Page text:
Singing in French at Constance

Last week (19-22 June 2014) I had the pleasure of attending a symposium organised by Stefan Morent, Silke Leopald and Joachim Steinheuer to celebrate the 600th anniversary of the Council of Constance. Entitled the Internationales und interdisziplinäres wissenschaftliches Symposion Europäische Musikkultur im Kontext des Konstanzer Konzils, it was held where else but in Constance on the shores of the lovely Bodensee.

The rather buxom Imperia holds caricatures of Baldasarre Cossa (a pope at the time of the council) and King Sigismund
The rather buxom but confident Imperia holds caricatures of Baldasarre Cossa (a pope at the time of the council) and King Sigismund. Photo © J. Stoessel

My invited paper considered what French-texted polyphonic songs might have been heard during the Council, and some of the individuals or groups who might have been responsible for bringing this music to Constance, and even taking it away. (I wondered what monophonic French songs might have been sung at the conference at one point of time, but didn’t discuss this.) The conference was interdisciplinary so a range of approaches were on show that in many respects complemented each another. Discussions of church politics at the council provided an excellent introduction to my paper “French-texted Songs at the Council of Constance: Influences, Paths of Transmission, and Trends”, which was predominantly concerned with certain types of politically oriented texts being sung before, at and after the council.  Anyway, the abstract of my paper was this:

During the Great Schism of the Western Church (1378–1417) polemical French song texts asserted the claims of rival popes or praised princes who had thrown their support behind a particular pope. French and Italian composers regularly set these texts to the most astounding musical style of the day, the so-called ars subtilior. Understandably, sources that scholars associate with the Council of Constance contain few examples of these divisive political songs. They also lack examples of the ars subtilior style, at least in the register cultivated for these songs. On the face of it, this situation suggests that the Council of Constance fell at a significant juncture in European polyphonic song development that saw the demise of the ars subtilior style and French song as a vehicle for political statement. In this paper I outline some of my most recent thoughts on the role that French-texted songs played in Italian power politics after 1409, particularly in the Angevin struggle over Naples and Baldassare Cossa’s play for capturing Rome for the conciliar branch of the Schism. I argue that musical traces of this struggle, as well as a more widely transmitted “international” repertoire of French songs using stylised courtly texts, accompanied singers, like those in the large retinue of Cossa, to the Council of Constance, and can be indeed seen, upon closer inspection, in sources like the Strasbourg manuscript. The ornate political song did not immediately disappear after the Council of Constance, but the patterns of transmission of French-texted repertoire indicate that this genre did not travel well for reasons that will be outlined. I also ask whether prevailing historical narratives have caused scholarship to overlook other surviving early fifteenth-century sources of French-texted songs that might instead be connected with the Council of Constance.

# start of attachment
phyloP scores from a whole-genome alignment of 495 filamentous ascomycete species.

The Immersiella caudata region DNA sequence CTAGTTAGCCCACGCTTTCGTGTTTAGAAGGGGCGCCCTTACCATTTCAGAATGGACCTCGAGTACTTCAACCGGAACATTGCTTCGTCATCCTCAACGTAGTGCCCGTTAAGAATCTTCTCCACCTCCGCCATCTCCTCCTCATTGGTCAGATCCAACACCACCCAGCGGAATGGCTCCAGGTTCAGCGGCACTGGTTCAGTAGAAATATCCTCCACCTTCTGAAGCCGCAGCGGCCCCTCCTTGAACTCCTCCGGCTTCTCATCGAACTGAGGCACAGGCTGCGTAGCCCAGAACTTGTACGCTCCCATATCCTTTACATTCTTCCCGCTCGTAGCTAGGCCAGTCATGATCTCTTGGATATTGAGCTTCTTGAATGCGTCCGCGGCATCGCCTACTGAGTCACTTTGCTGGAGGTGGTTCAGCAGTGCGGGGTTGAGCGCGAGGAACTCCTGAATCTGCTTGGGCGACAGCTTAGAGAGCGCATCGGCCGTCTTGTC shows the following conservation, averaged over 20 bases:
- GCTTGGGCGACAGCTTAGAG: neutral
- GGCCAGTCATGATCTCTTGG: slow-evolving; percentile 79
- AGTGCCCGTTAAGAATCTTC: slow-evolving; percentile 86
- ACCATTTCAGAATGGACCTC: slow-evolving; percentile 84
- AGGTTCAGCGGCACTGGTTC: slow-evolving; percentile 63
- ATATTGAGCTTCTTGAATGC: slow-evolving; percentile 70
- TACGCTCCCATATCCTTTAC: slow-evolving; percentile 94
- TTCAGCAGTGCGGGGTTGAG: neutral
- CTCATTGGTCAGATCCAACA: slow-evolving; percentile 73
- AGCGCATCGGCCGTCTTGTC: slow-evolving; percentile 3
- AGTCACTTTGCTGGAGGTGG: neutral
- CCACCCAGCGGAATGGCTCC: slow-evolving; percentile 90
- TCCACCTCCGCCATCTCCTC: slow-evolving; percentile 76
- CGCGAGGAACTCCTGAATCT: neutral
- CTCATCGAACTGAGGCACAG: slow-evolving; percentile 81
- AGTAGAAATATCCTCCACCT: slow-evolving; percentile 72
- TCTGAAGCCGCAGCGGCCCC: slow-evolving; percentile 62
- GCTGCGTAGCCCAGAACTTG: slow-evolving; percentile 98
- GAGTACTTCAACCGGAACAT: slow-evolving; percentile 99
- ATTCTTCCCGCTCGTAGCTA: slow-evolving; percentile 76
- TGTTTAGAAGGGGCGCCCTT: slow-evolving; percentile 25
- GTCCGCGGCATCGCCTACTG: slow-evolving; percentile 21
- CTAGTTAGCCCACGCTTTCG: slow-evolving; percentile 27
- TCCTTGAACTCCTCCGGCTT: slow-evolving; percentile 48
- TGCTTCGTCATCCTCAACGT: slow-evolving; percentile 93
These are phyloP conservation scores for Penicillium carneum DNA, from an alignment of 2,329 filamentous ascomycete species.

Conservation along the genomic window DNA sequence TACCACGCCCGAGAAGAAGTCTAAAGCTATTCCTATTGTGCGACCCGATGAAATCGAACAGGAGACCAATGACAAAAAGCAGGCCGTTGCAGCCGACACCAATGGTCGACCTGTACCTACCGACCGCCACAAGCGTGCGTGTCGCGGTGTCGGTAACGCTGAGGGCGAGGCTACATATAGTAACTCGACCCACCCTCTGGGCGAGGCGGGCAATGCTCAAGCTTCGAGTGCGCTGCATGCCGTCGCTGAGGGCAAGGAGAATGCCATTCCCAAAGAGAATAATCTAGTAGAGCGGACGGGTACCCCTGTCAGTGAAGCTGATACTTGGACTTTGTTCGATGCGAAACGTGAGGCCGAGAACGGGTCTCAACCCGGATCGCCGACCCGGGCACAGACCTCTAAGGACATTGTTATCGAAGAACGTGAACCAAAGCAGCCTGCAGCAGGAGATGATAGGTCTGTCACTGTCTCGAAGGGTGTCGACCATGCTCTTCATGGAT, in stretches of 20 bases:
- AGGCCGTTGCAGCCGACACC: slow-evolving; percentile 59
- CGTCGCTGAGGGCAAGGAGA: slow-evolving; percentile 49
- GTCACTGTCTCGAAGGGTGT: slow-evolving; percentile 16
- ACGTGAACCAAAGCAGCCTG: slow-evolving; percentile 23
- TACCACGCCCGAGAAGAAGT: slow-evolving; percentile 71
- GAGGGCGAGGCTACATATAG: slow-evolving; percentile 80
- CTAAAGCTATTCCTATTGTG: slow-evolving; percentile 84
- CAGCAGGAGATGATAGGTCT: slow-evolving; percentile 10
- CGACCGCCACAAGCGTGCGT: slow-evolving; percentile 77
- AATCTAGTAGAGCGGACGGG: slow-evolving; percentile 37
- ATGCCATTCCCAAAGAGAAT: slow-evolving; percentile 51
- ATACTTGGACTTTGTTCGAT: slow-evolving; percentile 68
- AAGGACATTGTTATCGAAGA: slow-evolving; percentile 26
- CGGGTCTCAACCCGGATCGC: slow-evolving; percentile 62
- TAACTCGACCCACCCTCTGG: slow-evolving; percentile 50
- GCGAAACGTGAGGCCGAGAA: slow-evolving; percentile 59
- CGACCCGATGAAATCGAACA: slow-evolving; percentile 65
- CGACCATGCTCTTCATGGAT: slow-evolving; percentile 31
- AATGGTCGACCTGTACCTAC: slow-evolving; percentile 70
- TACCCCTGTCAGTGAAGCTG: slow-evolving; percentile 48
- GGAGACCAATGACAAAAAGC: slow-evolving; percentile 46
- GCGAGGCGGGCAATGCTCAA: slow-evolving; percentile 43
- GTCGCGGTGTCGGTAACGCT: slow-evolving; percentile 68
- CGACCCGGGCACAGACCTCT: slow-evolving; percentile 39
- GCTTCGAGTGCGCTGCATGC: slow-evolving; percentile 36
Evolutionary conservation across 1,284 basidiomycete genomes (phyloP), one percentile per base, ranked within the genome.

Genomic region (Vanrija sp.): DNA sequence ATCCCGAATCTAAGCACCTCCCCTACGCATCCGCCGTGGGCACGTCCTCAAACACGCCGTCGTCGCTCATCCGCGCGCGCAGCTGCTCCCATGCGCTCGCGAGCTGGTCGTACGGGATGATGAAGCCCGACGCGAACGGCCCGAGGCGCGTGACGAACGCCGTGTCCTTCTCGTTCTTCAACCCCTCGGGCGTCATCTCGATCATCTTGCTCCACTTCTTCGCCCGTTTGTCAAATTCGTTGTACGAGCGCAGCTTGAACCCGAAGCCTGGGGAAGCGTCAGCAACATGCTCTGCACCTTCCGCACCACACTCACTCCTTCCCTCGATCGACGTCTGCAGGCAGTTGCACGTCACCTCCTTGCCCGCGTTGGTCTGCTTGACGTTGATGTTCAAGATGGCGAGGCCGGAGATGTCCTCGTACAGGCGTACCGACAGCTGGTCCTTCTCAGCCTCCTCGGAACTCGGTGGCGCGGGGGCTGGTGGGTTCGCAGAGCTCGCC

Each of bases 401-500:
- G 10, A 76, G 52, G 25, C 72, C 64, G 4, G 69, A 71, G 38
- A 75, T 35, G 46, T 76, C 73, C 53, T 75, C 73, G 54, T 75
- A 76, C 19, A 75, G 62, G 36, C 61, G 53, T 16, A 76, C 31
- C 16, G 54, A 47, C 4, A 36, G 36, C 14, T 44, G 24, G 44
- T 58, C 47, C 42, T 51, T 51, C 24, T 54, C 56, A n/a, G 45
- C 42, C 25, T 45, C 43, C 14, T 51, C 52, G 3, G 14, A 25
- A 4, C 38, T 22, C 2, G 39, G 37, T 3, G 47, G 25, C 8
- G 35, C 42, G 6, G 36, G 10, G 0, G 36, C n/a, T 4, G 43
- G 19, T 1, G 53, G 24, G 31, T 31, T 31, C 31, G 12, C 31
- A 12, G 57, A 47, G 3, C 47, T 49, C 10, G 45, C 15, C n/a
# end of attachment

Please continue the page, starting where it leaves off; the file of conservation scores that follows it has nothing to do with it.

It was a delight to have Katherine Hawnt, Marc Lewon and Uri Smilansky give a beautiful performance of the seldom recorded anonymous ballade Los, pris, honeur in the context of my discussion, and I take this opportunity once again to publicly thank them, especially Uri who suggested this in the first place. It has been long known that this song’s text contains an acrostic which refers to a Louis of France, and that the refrain (the last line of each strophe in a ballade) describe the escutcheon (heraldic arms) of the Valois-Anjou. Hence the prior conclusion that the text refers to Louis I of Anjou. Unfortunately the third strophe of the ballade was lost at some point of time, and various scholars have tried to guess what the remainder of the acrostic read. One thing is obvious: the acrostic does not include the first letter of the refrain in the two surviving strophes. This means that the acrostic must have read across all three eight-line strophes: LOYS DE F|RANCE DU|C D’ANJOU (where | indicates the beginning of a new strophe, and italic text shows the lost part of the acrostic). Based upon stylistic criteria, I concluded that the ballade may have been written for Louis I’s son, the more successful Louis II of Anjou who played an important role in the politics of the Italian peninsula between 1409 and 1411.

This and other little gems will appear in a fully-fledge publication at some point in the future.

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